That is, when a photographing operation is performed in the electronic flash mode in water, flash light is absorbed unlike in air. For this reason, even with a proper amount of light for an object in air, the same object at the same distance cannot be properly illuminated in water.

In the fifth embodiment, therefore, with the arrangement shown in FIG. 13, the underwater detection section 103 is used to detect whether the camera is used in water, and a dimming control means for the electronic flash section 104 is switched.

Let L be the distance to an object to be photographed (object distance) in air, and FN0 be the f-number of the camera in a photographing operation, then the guide number (to be referred to as GN0 hereinafter) representing the amount of light emitted from the electronic flash section 104 is considered proper when the following relationship is established:

GN0 =FN0 L                                (5)

In this case, the film speed is assumed to be ISO100. ISO stands for the International Organization for Standardization, and ISO100 is the photographobtained by the photographic sensitometry method determined by ISO.

In the camera incorporating the electronic flash device, the CPU 101 controls the electronic flash section 104 in accordance with the object distance L and the f-number FN0 such that flash light satisfies equation (5).

According to a characteristic feature of the fifth embodiment, in performing a photographing operation in water, a dimming operation is performed in consideration of the light absorption coefficient α in water.

Assume that when light of a light amount P0 is projected to an object in water, the amount of light reflected by the object at the object distance L is P1. The relationship between these light amounts is expressed by:

P1 =P0 e-αL                 (6)

When flash light is to be emitted in water, GN0 must be set as follows according to equations (5) and (6) in consideration of the forward optical path of projected light and the backward optical path of reflected light:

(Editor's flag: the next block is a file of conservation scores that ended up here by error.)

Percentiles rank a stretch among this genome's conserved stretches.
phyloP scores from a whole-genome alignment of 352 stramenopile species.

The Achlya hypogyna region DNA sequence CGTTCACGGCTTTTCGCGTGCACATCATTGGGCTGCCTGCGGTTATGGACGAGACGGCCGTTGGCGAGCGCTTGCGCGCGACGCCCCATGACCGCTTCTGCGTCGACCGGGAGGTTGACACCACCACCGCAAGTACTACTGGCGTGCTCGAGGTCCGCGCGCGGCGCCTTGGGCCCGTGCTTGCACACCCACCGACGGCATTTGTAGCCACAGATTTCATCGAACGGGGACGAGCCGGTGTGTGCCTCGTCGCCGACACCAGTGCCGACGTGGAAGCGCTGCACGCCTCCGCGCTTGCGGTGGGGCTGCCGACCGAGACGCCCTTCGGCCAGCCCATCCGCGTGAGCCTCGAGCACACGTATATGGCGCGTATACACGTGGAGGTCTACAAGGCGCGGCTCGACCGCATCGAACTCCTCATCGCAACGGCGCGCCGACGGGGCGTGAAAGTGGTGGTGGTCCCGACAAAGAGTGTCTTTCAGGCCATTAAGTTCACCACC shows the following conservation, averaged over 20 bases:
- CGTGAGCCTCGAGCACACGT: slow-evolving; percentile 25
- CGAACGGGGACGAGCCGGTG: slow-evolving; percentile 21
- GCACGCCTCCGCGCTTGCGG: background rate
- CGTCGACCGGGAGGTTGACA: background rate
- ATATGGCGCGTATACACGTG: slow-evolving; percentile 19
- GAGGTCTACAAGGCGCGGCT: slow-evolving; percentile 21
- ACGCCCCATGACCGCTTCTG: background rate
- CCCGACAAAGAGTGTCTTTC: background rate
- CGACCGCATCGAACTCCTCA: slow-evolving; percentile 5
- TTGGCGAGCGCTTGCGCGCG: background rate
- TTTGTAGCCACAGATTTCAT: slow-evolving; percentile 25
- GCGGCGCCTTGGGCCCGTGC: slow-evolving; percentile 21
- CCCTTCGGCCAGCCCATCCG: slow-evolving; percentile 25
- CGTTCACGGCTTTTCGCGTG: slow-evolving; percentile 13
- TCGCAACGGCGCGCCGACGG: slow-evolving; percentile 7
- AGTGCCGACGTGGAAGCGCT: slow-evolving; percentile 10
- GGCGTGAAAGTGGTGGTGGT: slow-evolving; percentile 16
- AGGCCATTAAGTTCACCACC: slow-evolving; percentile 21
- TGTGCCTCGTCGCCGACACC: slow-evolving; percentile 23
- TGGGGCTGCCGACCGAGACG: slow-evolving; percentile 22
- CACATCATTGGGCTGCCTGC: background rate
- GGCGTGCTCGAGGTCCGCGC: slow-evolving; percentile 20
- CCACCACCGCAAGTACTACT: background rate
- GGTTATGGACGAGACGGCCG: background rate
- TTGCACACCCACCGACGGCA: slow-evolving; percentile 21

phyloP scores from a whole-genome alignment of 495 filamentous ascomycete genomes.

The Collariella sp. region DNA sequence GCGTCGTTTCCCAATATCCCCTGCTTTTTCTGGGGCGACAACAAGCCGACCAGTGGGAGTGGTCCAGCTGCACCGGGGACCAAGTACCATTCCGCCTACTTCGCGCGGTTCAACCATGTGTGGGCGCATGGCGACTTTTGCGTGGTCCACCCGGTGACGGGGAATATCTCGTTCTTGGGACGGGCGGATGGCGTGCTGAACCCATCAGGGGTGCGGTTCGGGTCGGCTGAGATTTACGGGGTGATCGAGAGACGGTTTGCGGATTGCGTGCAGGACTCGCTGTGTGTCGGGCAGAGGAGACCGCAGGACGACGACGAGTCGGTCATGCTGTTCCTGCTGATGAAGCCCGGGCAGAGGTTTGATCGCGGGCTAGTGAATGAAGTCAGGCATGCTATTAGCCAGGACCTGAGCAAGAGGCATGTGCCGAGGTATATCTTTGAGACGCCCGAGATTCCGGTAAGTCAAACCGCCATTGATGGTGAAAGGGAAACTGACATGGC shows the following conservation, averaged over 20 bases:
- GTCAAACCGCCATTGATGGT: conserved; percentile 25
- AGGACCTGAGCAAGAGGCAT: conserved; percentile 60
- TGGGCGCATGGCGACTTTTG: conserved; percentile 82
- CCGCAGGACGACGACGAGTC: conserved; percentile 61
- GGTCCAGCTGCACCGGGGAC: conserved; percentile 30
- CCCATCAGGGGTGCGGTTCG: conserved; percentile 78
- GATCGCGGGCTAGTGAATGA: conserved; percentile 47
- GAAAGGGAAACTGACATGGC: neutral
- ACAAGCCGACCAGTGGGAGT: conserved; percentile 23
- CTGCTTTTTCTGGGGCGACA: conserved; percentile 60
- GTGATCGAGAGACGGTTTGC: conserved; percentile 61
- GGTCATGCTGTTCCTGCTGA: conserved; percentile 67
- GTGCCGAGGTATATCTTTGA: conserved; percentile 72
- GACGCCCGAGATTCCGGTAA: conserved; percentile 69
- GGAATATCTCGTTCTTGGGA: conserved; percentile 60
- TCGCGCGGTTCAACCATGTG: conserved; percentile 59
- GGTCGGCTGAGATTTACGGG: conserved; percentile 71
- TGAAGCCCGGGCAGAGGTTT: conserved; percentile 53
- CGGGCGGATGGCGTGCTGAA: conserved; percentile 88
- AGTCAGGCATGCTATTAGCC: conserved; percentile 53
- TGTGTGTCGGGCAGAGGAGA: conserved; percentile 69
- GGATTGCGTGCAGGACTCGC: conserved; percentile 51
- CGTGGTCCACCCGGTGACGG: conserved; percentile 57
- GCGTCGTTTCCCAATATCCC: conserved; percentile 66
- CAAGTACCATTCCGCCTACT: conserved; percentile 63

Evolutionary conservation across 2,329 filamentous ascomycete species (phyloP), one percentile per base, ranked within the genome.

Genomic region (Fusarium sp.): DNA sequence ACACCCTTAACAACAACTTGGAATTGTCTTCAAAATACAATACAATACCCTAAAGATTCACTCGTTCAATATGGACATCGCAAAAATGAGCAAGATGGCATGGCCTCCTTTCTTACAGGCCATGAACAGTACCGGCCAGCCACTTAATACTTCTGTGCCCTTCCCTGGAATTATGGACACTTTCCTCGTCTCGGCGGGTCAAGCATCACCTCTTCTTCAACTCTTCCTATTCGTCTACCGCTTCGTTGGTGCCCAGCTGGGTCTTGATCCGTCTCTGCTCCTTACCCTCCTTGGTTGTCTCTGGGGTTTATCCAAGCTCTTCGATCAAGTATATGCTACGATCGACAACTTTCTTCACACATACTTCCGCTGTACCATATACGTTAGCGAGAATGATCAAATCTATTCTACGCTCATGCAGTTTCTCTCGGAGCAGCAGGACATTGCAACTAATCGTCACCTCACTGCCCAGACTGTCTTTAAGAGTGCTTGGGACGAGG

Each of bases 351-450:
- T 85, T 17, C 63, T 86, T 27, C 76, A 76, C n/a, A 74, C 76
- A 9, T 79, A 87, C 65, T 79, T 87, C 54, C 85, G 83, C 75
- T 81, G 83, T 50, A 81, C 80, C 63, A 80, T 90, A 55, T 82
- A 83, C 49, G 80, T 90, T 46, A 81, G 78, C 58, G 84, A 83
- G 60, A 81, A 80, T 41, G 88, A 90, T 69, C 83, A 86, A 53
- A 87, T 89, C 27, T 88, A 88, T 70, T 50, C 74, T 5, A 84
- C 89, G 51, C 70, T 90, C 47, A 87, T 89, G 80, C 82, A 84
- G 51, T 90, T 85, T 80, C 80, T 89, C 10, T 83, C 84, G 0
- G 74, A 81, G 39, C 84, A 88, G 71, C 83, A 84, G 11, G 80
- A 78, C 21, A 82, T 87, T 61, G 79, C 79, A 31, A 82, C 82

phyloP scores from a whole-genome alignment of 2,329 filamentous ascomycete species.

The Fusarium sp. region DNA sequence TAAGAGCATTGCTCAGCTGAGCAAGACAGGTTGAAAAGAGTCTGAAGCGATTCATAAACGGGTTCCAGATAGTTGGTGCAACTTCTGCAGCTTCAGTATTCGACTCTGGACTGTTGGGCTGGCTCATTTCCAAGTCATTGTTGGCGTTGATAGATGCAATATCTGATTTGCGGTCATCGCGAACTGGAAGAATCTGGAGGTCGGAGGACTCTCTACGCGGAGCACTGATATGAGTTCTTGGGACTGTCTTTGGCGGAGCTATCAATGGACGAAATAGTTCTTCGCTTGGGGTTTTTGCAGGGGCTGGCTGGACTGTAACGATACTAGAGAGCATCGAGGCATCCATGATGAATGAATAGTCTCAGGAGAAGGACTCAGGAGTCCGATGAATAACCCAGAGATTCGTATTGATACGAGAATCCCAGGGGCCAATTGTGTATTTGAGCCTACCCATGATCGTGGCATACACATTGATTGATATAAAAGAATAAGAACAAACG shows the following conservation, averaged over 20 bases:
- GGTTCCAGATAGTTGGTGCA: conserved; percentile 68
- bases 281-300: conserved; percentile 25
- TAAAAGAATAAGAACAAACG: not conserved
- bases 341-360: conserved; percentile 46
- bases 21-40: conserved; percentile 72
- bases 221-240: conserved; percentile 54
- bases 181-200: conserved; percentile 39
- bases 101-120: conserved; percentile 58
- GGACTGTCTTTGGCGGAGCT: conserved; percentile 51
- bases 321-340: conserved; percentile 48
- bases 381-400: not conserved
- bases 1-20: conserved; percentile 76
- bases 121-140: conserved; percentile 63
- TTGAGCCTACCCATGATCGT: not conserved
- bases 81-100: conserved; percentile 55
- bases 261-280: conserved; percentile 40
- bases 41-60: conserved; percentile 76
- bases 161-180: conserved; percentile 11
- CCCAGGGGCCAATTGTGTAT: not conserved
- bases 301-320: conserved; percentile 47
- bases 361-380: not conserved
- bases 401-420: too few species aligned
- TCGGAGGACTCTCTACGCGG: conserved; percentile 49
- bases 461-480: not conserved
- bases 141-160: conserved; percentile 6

GN0 =FN0 Le2αL          (7)

In the amphibious camera having the electronic flash device according to the fifth embodiment, a dimming operation in air is performed according to equation (5), whereas a dimming operation in water is performed according to equation (7). In this case, the above absorption coefficient α can be set to be in the neighborhood of 0.1, as shown in FIG. 14, in consideration of the wavelength of flash light.

Many so-called lens shutter cameras have a mechanism serving both as a stop and a shutter. In this method, a known dimming method is used, in which flash light with a predetermined value of GN0 is emitted at the timing when the shutter is set to a predetermined f-number. In the above lens shutter camera using such a dimming method as well, a dimming operation can be performed according to equation (7) in water.

A dimming operation in the fifth embodiment can be performed by using either the above control scheme of controlling GN0 or the control scheme of emitting flash light with a predetermined value of GN0 at a predetermined f-number FN0. These schemes may be selected in accordance with the arrangement of a camera used.

A camera according to the sixth embodiment of the present invention will be described next.

FIG. 15 shows the arrangement of a camera according to the sixth embodiment.

In the sixth embodiment, a distance measurement/underwater detection section 111 projects distance measurement light onto an object 112 to be photographed, and the object distance is detected in accordance with light reflected by the object. This embodiment uses a so-called projection type active autofocus (AF) scheme. As shown in FIG. 14, since infrared and ultraviolet rays exhibit large absorption coefficients α in water, the sixth embodiment uses a xenon discharge lamp (to be referred to as a Xe tube) 113 as a light source, which emits visible light components in large amounts.

A mask 113a having a small window and a projection lens 114 are arranged in front of the Xe tube 113 to focus/project distance measurement light within a narrow range.

Light beams reflected by the object 112 are respectively incident on semiconductor light position detection elements (PSDs) 116a and 116b through two light-receiving lenses 115a and 115b.

FIG. 16 shows an optical system including the above light-projecting and light-receiving systems.

According to the principle of trigonometric distance measurement, as the object distance L decreases, incident positions X1 and X2 exhibit large values. Let S1 and S2 respectively be the distances between the projection lens 114 and the light-receiving lenses 115a and 115b, and fJ respectively be the distances between the light-receiving lenses 115a and 115b and the PSDs 116a and 116b when distance measurement is performed with respect to an object at the distance L. Then, the above incident positions X1 and X2 are given by:

X1=S1fJ /L, X2=S2fJ /L       (8)

Note that light is emitted from the Xe tube 113 upon electric discharge in air. For this reason, the electric discharge path changes for each emission of light. As shown in FIG. 16, therefore, a light beam to be projected as indicated by a solid line A according to the design may be inclined as indicated by a broken line B depending on the conditions in a light-emitting operation.